Flowers: Matt Lauer’s right to defend himself is an important part of #MeToo
In the wake of the #MeToo movement, “he said, she said,” is quickly becoming, “she said, he cringed and remained silent.” Another variation is, “she said, he apologized profusely and then resigned.”
This would describe former Sen. Al Franken, who did what he thought was the honorable thing even though many of his former colleagues now regret forcing him out of office (except for former Democratic presidential candidate Kirsten Gillibrand, emphasis on “former”).
But some men - including, as of this week, Matt Lauer - have decided to change the paradigm and started to speak out after being accused of sexual misconduct. There was Brett Kavanaugh, who passionately defended himself against sexual assault allegations lodged on the eve of his Supreme Court confirmation. There is State Sen. Daylin Leach, who has filed defamation actions against several parties (including The Inquirer) for making or reporting accusations against him (what I call the, “she said, he sued” dynamic).
Lauer is the most recent example of an accused male refusing to go gentle into that good night, ela Dylan Thomas. The former broadcast star, whose meteoric rise included a stint here in Philadelphia and who became a household name as a long-running Today show anchor, was fired after accusations of sexual misconduct became public two years ago. At the time, Lauer remained fairly silent, retreating into a family bubble as he tried to save his marriage and protect his children. The marriage ended, and so did Lauer’s run as a public figure.
That was true until this past week, when accusations of rape exploded in anticipation of the release of Pulitzer Prize-winner Ronan Farrow’s new book, Catch and Kill: Lies, Spies, and a Conspiracy to Protect Predators, which details the reporting that helped launch the #MeToo movement. As dramatic as Lauer’s retreat from the public spotlight seemed in 2017, that was the tone of his reemergence this Wednesday when Lauer categorically denied accusations of rape made by Brooke Nevils, a former colleague at NBC. Lauer came out swinging in a public statement on the matter:
“It is alleged that an extramarital, but consensual, sexual encounter I have previously admitted having, was in fact an assault. It is categorically false, ignores the facts, and defies common sense.”
In other words, Matt Lauer is speaking out in his own defense, something that many men have been too afraid to do for fear of being called sexist or misogynistic or other, more indelicate terms that have entered the lexicon thanks to a certain occupant of the White House.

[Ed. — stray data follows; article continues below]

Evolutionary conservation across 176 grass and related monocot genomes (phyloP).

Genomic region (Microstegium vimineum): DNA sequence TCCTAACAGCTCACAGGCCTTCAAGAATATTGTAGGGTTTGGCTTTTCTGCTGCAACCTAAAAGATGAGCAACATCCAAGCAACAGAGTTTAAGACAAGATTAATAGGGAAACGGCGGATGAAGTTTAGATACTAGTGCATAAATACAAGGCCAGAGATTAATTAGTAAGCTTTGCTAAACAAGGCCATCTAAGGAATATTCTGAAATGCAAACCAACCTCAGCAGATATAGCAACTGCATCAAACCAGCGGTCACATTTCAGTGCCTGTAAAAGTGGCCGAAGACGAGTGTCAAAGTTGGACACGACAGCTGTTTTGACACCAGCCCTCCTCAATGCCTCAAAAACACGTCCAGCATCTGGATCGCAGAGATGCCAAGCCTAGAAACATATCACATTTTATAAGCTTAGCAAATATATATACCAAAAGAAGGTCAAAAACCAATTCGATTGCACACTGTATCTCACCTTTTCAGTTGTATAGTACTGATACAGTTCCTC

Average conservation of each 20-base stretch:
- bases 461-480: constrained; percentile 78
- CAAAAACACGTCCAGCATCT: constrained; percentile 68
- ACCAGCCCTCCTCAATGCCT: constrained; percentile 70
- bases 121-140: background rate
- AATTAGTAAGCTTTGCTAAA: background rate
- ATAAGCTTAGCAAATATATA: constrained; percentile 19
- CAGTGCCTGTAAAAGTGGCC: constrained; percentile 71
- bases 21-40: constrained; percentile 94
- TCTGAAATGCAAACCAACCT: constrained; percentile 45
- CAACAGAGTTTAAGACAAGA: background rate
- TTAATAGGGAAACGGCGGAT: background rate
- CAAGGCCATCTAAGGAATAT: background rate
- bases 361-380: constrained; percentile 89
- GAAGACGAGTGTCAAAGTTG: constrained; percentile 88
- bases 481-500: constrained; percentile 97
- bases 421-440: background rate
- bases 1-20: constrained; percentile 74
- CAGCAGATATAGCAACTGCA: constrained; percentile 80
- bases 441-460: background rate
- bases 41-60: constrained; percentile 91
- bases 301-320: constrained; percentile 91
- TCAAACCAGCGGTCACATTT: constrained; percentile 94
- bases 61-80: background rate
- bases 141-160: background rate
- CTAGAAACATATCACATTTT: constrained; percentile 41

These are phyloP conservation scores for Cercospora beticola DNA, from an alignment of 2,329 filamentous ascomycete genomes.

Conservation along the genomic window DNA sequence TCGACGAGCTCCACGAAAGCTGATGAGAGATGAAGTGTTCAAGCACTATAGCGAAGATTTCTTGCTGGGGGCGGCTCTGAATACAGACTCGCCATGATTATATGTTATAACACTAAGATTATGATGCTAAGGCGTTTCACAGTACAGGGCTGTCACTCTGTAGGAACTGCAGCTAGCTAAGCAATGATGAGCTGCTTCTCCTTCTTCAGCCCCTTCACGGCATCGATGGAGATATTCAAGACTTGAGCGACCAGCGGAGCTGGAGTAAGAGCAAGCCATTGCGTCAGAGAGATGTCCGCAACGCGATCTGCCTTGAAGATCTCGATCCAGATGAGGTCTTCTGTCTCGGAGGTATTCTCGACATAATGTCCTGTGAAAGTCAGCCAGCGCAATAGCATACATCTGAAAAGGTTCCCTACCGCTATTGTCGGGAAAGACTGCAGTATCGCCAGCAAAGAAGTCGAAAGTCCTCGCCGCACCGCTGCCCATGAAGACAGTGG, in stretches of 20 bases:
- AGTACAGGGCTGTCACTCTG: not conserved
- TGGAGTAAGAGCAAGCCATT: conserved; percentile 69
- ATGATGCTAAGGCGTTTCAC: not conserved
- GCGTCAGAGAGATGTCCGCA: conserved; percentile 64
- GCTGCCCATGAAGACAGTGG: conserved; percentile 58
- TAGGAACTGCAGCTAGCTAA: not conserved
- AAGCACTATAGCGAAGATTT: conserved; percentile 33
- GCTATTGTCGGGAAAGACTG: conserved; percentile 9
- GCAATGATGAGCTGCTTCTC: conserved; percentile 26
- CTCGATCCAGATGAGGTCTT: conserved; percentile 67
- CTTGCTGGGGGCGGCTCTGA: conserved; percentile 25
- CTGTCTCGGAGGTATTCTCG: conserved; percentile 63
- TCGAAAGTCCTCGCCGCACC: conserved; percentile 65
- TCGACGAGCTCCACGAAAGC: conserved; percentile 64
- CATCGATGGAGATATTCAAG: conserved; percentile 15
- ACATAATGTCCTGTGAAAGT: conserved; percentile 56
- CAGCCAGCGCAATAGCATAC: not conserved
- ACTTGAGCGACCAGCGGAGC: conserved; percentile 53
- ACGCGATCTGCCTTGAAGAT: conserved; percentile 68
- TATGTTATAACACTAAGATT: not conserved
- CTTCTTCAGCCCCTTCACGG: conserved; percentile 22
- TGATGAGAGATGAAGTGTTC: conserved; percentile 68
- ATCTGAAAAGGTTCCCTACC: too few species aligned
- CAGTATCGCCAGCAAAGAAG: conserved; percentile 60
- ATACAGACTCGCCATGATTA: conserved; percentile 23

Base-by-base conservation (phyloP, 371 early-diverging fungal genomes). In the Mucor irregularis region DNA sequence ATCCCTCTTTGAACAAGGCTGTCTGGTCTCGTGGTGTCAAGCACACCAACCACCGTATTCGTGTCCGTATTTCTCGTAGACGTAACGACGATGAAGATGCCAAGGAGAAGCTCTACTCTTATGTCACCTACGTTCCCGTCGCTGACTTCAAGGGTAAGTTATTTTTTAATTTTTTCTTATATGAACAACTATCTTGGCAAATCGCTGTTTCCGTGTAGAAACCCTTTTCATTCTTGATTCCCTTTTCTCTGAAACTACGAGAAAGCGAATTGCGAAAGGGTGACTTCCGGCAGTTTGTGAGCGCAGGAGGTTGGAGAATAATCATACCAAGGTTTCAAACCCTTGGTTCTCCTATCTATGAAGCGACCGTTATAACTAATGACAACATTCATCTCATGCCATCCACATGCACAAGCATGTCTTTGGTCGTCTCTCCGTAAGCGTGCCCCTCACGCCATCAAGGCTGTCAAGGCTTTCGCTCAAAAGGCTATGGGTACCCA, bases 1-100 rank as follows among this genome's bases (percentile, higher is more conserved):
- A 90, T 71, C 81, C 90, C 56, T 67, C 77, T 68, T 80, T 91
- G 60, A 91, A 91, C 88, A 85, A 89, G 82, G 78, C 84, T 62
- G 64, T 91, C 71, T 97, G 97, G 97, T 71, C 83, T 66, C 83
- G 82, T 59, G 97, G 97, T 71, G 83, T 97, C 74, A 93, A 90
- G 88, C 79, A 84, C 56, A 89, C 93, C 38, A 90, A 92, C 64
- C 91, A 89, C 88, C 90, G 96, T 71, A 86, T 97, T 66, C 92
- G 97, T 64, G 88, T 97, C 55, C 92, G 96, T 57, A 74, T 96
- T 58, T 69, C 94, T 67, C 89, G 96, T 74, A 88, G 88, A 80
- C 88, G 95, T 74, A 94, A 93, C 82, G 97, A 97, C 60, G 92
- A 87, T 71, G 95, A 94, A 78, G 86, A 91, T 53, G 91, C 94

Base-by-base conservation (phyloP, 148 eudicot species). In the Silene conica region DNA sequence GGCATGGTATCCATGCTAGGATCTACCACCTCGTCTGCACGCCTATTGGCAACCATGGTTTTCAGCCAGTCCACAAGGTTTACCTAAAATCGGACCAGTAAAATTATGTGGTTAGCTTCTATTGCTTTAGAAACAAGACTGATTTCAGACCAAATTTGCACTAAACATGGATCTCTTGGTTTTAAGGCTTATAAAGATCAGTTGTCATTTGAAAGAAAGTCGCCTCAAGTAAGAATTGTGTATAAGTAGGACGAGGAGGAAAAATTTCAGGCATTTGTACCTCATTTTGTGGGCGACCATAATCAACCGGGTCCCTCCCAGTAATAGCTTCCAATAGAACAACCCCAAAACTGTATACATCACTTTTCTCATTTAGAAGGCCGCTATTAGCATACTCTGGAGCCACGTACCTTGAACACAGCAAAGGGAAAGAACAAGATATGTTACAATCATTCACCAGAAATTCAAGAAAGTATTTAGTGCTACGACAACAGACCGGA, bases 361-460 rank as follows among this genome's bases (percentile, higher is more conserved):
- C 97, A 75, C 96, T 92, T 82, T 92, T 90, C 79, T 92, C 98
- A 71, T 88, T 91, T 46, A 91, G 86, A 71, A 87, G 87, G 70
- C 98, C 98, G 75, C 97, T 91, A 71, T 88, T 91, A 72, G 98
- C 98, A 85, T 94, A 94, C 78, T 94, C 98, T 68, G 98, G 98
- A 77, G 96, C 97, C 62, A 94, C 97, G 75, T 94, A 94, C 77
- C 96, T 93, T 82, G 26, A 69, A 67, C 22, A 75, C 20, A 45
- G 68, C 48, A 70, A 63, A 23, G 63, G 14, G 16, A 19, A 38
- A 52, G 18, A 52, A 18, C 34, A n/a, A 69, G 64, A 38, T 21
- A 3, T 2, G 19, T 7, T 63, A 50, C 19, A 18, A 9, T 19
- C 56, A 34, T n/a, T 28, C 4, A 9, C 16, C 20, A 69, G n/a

MeToo has spread the message that women need to find their voices and speak out when they feel they have been abused. As someone who works with female victims of domestic violence and who grew up with women who had been abused by their partners or relatives and never dared open their mouths, I celebrate any movement that encourages victims to tell their “truths” - as long as they are indeed truths. Unfortunately, one woman’s vague, long-buried “fact” can be another man’s defamatory, life-destroying fiction.
That is why it is as important to listen to the men who say, “I did not do this, this was not what happened,” as it is not to shame women into silence or dismiss out of hand their uncorroborated accounts. We have to find that middle point between the two pendulum extremes of “excusing all men” and “believing all women.”
I think that what Matt Lauer is doing is an important step. While his moral code, which apparently allows for serial adultery, is clearly flawed, that does not mean he should wear the label of “rapist” for the rest of his natural life, if he indeed did not commit rape.
Whenever people are given an opportunity to defend themselves against unconfirmed allegations, whether through lawsuits, public interviews, or impassioned statements in front of the Senate Judiciary Committee, we guarantee that our social and legal systems will be as fair as humanly possible. Guaranteeing that right for men, in this #MeToo era, is not another way of silencing women. It is the only way to make sure the truth is spoken and heard.
Christine Flowers is an attorney and a columnist for the Philadelphia Inquirer, and can be reached at firstname.lastname@example.org.